BALTIMORE -- A.J. Burnett got hit hard again this week.
The cause of the damage to Burnett's right eye, which had the red-and-purple glow of a late summer sunset, was not revealed in a tight-lipped Yankees clubhouse. The cause of the damage to the Orioles, however, was plain for everyone to see, coming off the bat of Alex Rodriguez, who put the Yankees into the lead twice, the second time for good when they were down to their final out.
Earlier in the day, Brian Cashman had arrived from New York, the recent struggles of his team having reached the point that it seemed as if a visit from the principal, er, GM was in order. "This game can turn on a dime," he said to describe how the $210 million team he had assembled could follow an eight-game winning streak by losing eight of its next 10.
Four hours later, the game had done just that, the Yankees turning what would have been another disheartening one-run defeat into a rousing come-from-behind victory, and the news out of Tampa and Boston turning what could have been a very damaging night into one of triumph.
It was not without its mystery, however, this time in the form of what had happened to Burnett between the last time he was seen publicly, leaving manager Joe Girardi's office in the visitor's clubhouse in Tampa unscathed, and when he turned up on the mound in Baltimore with a shiner.
"I'm not gonna comment on that," a grim-faced Girardi said. "The story tonight is his pitching."
Burnett was more amiable but not much more forthcoming. "I know you guys have got to ask about it," he said, smiling. "But I'm not gonna comment on it. There's more important things going on with this team right now than my eye. It makes me look tough, though."
Not as tough as he looks when he spots his fastball the way he did against the Orioles, or slips his knuckle curve over the way he did to a slack-jawed Ty Wigginton to end the first inning. "I attacked tonight," said Burnett, who was happy to come away with a no-decision after leaving the game trailing 3-2. "I established both my pitches. I did a pretty good job of putting everything that happened behind me and throwing one pitch at a time. This is probably the best I've felt in a long time."
On a night when A-Rod hit like A-Rod and Jorge Posada, held out of the starting lineup, toughed out the kind of at-bat only a battle-grizzled veteran could to start the ninth-inning rally, the performance of Burnett, black eye and all, had to be the most welcome news of the night for Yankees fans. With CC Sabathia going Saturday and Andy Pettitte returning to action Sunday after a two-month absence, the problems that looked so large with the Yankees rotation in Texas and Tampa suddenly don't seem so big and bad in Baltimore.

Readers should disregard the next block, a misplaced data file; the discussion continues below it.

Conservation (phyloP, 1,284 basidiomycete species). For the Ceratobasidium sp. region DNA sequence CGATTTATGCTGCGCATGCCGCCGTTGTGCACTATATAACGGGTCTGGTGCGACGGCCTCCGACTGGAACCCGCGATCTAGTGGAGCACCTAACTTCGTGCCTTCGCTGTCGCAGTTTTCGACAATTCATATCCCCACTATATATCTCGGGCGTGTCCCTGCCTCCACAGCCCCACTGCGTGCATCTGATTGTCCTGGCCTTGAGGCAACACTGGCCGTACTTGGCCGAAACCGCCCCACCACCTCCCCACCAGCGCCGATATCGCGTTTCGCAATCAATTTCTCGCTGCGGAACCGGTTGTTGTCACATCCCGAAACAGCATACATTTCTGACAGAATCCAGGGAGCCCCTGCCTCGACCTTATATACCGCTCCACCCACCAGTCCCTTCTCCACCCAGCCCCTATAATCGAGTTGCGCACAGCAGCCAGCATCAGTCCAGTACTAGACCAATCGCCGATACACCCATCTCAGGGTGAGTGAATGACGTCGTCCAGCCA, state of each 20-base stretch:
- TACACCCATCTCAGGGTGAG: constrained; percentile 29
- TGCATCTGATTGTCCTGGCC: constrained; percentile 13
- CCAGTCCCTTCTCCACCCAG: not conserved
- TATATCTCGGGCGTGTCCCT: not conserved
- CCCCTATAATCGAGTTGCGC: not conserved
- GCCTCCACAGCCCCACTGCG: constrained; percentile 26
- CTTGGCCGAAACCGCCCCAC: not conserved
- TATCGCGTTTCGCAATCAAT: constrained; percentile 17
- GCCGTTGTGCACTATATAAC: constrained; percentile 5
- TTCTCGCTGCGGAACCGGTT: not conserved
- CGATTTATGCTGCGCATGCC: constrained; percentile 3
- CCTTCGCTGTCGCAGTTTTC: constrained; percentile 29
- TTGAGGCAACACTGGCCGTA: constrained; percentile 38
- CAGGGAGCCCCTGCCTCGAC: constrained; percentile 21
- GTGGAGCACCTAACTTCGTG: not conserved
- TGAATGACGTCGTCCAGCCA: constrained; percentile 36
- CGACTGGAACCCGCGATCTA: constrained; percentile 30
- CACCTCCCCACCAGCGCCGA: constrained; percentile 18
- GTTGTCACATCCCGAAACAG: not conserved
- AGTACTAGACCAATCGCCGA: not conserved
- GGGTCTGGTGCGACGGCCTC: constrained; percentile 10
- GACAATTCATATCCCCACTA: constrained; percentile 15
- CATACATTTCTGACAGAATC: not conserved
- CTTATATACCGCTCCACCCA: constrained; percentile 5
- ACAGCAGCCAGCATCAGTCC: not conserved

And when the Yankees come up with the kind of timely hitting they put together in the ninth -- an 11-pitch at-bat by Posada, who fouled off a handful of pitches before lining a single to left, and A-Rod's bomb to left-center one pitch after taking a 1-2 pitch that could very well have been called strike three -- the kind of night Burnett had Friday can win on plenty of nights in October.
"Huge at-bat by Jorgie, and then A-Rod does what A-rod is supposed to do," Burnett said.
"This is a big win for us. We needed it," Girardi said. "This has been a frustrating road trip. I sure hope that this is the one that maybe gets us going."
This game really can turn on a dime, or a deuce, or a series of good outings by a pitcher who pretty much disappeared for two months of this season, going 0-9 in June and August. "It's getting there," Burnett said. "I still got work to do, but every time out there's steps forward."
The biggest step for Burnett has always been his ability, or more accurately his inability, to bounce back from in-game adversity. Friday night, he surrendered a home run on a 2-0 fastball to Adam Jones in the fourth, a forgivable mistake, and another on a 1-0 pitch to Robert Andino, who hadn't hit a ball out of a major league park in more than a year. "With two outs, you gotta get that guy out," Burnett said.
But he got through the inning and wrapped up his night having dealt seven innings of six-hit, three-run ball, his best outing in a month. Whatever happened to him this week was not baseball-related -- both he and Girardi said so -- and was clearly of a sensitive enough nature that no one in the Yankees clubhouse would talk about it. Coming on the heels of last week's game in Texas, in which Burnett pitched with a bruised right ear courtesy, he said, of a workshop mishap, it lent a bizarre sidelight to an otherwise uplifting game.
"It was just something I had to deal with," Burnett said. "I dealt with it and we move on. I handled what I had to handle and focused on my job."
On a night of nothing but good news for the Yankees, that had to be the best news of all.
GAME NOTES: A-Rod's two homers gave him 25 for the season and his four RBIs ran his total to 111, third in the AL. He now has 13 consecutive seasons of 25 HRs or better, which ties him with Willie Mays and leaves him just two behind Babe Ruth and Barry Bonds for most consecutive seasons in major league history. ... David Robertson, who pitched a 1-2-3 eighth, got the win. ... Mariano Rivera pitched a perfect ninth to earn his 31st save. ... Saturday's pitching matchup: Sabathia (19-6, 3.03) vs. RHP Jeremy Guthrie (10-13, 3.74).